Fault is an essential element of criminal liability. It is a concept in criminal and civil law whereby the defendant is held responsible for doing something wrong. This can be through an act or omission and can be proven through the rules of causation. The implication of being found at fault is a criminal record whose consequences on the defendant personal life are serious. However, there are some types of behaviours such as Strict Liability offences which do not require fault but the defendant is still prosecuted.
Fault is established by a combination of Actus Reus, Mens Rea, Defences and Sentencing. The outcome of being charged with a criminal offence is based on whether the defendant is found to be at fault (guilty) as a result he is convicted and sentenced; or he is not at fault (not guilty) and is acquitted; or he is partially at fault which is where the charge is reduced to a lesser offence for example a murder charge is reduced to a manslaughter charge.
Firstly, to be at fault, the defendant must have the Actus Reus of the offence he is being charged with. Generally, the Actus Reus must be voluntary and deliberate and if involuntary, he is not at fault. For example, actions carried by reflex or through a spasm are involuntary and therefore the defendant is not at fault. On the other hand, failing to act when there is a duty to do so can lead to fault. The Prosecution must prove that there is a link between the defendant’s act and the end result in order to prove that he is a fault. Factual Causation and the De minimus Rule uses the ‘But For test’. It asks ‘But for the Defendant’s action would harm or loss of property have occurred?’ This is shown in R v White where without White poisoning his mother’s drink, she would have died anyway as a result he was held to not be at fault for her death and was not guilty.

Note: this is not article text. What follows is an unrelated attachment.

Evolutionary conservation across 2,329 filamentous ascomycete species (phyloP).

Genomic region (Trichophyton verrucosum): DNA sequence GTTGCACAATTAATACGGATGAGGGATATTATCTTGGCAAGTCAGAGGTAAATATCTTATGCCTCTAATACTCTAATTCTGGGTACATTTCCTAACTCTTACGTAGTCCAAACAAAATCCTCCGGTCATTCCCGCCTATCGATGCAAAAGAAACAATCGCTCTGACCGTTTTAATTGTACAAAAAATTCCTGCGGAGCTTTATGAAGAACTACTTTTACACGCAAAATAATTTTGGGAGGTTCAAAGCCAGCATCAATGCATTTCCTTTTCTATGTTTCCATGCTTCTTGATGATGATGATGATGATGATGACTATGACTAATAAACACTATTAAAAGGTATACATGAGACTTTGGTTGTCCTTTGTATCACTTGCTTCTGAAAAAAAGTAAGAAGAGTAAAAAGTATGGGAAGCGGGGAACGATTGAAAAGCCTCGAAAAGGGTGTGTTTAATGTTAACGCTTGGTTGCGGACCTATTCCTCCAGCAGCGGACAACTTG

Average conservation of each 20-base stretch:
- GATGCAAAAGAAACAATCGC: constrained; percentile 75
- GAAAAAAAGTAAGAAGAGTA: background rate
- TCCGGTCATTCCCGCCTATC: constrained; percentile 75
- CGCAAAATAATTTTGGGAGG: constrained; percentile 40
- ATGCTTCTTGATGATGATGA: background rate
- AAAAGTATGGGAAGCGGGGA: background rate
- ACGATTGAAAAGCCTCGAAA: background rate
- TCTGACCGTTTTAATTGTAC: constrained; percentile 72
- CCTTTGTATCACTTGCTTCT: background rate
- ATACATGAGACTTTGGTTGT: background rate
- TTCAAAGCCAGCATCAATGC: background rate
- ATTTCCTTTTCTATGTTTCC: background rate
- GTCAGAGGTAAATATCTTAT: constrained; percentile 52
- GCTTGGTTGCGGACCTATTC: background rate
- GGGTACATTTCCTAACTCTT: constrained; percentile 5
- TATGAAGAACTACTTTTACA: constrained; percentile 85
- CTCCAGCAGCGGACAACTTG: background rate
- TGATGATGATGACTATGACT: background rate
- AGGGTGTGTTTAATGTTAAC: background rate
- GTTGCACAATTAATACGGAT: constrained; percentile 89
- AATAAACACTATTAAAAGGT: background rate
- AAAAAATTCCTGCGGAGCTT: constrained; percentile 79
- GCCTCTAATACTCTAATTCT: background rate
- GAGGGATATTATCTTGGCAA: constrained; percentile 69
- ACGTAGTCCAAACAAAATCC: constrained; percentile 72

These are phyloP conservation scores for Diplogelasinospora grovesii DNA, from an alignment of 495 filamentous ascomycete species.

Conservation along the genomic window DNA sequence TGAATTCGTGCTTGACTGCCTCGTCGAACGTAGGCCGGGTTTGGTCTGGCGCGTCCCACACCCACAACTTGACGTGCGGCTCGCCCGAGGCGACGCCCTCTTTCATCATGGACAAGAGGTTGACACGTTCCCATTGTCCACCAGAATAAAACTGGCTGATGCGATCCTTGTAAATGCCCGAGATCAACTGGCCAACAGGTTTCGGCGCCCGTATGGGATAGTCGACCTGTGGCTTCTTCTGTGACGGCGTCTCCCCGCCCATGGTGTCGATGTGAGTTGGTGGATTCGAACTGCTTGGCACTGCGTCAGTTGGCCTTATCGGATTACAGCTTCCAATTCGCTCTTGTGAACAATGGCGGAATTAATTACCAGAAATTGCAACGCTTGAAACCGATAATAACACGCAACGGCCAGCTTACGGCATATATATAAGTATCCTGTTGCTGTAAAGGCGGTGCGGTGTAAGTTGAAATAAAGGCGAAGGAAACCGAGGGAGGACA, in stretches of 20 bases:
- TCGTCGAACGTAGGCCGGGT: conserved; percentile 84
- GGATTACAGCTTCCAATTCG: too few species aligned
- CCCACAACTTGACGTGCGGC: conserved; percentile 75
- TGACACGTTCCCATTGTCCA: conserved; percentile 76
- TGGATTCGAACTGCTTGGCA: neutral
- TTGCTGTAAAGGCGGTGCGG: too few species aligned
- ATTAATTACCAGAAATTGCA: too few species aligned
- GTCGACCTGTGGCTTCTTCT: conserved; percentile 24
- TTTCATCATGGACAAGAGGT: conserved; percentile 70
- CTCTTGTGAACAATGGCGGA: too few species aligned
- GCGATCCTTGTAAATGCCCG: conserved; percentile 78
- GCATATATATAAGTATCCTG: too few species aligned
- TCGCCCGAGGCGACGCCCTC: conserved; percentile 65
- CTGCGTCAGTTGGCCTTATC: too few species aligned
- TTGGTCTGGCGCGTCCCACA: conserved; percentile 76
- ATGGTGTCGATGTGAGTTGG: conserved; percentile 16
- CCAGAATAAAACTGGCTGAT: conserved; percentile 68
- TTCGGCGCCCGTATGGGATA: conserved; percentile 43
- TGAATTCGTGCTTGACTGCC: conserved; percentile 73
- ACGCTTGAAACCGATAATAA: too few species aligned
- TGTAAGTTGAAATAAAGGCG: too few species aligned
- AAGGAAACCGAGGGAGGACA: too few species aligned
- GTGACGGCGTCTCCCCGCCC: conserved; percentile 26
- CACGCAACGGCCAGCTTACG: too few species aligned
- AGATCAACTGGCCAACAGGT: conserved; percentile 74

Legal causation aims to find who is most blameworthy of harm or damage to property. It uses the operative and significant test to prove that the...